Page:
Adventures in Ethics and Science

This morning’s conditions were more of the same — overcast and dry.

There were no gastropods in evidence.


Maybe this speaks to the success of our weed-clearing and morning snail- and slug-picking. Maybe there’s a pocket of them I haven’t located yet, busily breeding and plotting their revenge.

Or maybe the other yards suddenly look more attractive to the gastropods than mine does. Although given the free exchange of birds, squirrels, cats, and ants across property lines, I can’t imagine that gastropods would be respectful of such boundaries.

Today’s take: no slugs or snails. However, I did find a stink bug. As it turned up on my laminated card of common California insects that are harmful to gardens, I cast it into the Soapy Bucket of Merciful Deliverance.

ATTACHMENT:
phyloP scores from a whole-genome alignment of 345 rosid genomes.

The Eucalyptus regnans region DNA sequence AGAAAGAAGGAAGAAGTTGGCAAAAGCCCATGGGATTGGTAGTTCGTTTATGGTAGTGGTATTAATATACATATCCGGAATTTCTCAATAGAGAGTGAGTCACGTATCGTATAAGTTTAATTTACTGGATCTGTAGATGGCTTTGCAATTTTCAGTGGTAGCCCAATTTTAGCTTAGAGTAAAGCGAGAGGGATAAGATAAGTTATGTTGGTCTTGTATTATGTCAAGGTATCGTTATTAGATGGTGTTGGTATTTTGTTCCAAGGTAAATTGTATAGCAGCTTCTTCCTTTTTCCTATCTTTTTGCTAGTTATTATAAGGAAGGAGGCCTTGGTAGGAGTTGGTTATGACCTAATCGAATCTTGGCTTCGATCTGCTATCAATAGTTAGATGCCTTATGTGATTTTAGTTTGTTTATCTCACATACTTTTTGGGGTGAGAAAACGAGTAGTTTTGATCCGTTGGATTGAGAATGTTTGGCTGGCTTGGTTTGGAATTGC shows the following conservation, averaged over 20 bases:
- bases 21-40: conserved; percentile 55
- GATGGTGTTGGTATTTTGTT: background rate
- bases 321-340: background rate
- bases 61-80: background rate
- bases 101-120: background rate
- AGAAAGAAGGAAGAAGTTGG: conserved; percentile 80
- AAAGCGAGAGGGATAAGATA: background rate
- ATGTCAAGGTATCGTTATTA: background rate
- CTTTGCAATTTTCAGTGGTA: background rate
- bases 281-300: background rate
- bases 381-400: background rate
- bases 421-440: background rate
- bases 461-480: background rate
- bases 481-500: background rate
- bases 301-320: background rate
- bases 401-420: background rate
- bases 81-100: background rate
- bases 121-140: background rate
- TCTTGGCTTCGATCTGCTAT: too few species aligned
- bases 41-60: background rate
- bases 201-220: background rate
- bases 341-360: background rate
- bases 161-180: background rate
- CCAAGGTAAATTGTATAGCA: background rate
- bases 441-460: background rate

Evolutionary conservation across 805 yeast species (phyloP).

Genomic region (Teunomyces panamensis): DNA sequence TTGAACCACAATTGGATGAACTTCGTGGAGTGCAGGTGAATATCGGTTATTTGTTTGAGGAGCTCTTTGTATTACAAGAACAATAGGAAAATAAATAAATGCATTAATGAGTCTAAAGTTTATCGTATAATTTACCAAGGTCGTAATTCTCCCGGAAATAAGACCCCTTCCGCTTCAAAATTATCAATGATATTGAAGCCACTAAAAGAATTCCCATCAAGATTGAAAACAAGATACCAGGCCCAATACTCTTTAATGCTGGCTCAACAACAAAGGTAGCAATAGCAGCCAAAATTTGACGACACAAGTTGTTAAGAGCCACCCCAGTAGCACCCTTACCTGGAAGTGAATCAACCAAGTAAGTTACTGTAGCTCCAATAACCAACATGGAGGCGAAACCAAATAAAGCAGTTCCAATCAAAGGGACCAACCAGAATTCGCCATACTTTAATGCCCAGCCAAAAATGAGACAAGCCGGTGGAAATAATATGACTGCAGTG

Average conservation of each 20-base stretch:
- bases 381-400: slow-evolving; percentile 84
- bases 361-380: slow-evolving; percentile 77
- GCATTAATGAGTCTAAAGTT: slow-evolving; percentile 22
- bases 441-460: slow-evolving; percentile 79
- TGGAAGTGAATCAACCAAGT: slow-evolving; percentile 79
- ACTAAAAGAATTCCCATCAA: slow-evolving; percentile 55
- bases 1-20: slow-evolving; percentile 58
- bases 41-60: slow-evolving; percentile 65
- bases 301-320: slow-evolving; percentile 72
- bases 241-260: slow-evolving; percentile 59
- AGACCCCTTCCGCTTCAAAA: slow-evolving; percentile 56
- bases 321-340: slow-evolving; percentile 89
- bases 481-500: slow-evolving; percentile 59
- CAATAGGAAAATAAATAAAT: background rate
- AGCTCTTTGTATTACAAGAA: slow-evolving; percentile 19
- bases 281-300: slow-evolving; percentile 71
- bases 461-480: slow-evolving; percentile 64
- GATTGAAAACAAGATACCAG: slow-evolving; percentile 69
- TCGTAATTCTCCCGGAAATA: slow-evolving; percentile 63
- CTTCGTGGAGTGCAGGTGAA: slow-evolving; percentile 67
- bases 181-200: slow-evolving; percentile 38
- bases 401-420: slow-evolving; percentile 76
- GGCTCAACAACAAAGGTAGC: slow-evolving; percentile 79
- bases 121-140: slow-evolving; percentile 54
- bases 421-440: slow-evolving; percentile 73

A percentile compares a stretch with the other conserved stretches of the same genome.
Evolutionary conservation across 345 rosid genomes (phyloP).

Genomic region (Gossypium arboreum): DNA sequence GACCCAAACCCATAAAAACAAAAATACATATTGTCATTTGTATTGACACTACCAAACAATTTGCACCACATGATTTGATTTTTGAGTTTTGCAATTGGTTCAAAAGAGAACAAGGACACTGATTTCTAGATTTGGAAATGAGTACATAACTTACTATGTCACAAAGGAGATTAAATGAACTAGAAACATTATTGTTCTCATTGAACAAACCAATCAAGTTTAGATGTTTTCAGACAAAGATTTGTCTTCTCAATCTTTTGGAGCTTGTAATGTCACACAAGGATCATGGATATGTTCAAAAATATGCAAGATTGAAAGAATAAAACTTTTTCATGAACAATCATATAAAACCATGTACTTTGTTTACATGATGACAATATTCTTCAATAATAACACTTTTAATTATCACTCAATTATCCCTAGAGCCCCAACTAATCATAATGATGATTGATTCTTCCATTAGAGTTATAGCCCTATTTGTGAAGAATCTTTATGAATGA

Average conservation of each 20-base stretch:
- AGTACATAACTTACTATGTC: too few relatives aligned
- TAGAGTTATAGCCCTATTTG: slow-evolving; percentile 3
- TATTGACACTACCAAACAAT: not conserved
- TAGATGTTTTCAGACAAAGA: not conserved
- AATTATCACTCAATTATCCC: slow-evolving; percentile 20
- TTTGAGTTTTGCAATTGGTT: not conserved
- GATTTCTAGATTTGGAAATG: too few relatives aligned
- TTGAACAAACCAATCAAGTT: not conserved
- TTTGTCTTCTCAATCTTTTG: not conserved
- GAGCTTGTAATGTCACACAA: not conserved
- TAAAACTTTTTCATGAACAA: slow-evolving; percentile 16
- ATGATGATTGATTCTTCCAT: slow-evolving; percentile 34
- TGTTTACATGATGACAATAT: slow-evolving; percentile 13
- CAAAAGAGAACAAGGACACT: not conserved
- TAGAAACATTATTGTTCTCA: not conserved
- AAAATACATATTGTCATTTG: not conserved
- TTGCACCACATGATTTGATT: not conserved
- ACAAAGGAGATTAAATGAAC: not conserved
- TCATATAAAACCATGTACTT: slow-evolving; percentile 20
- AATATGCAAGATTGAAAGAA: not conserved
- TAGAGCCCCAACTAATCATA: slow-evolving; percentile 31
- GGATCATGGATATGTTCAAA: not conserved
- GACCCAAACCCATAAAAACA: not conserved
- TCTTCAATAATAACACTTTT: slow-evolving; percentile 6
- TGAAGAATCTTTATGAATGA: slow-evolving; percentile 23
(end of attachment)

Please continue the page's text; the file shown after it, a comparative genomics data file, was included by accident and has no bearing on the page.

Comments

  1. #1 Bob O'H
    June 1, 2009

    I can’t imagine that gastropods would be respectful of such boundaries.

    Perhaps not, but they don’t move very fast. Someone in Switzerland found that you can increase their migration rate along roads by cutting the grass: they get moved when it’s stacked up.

  2. #2 blf
    June 1, 2009

    Wonderful. Now it’s invisible flying waterproof-superflue-sliming salt-resistent intelligent large fast amphibious sapper gastropods the mad scientist is selecting for.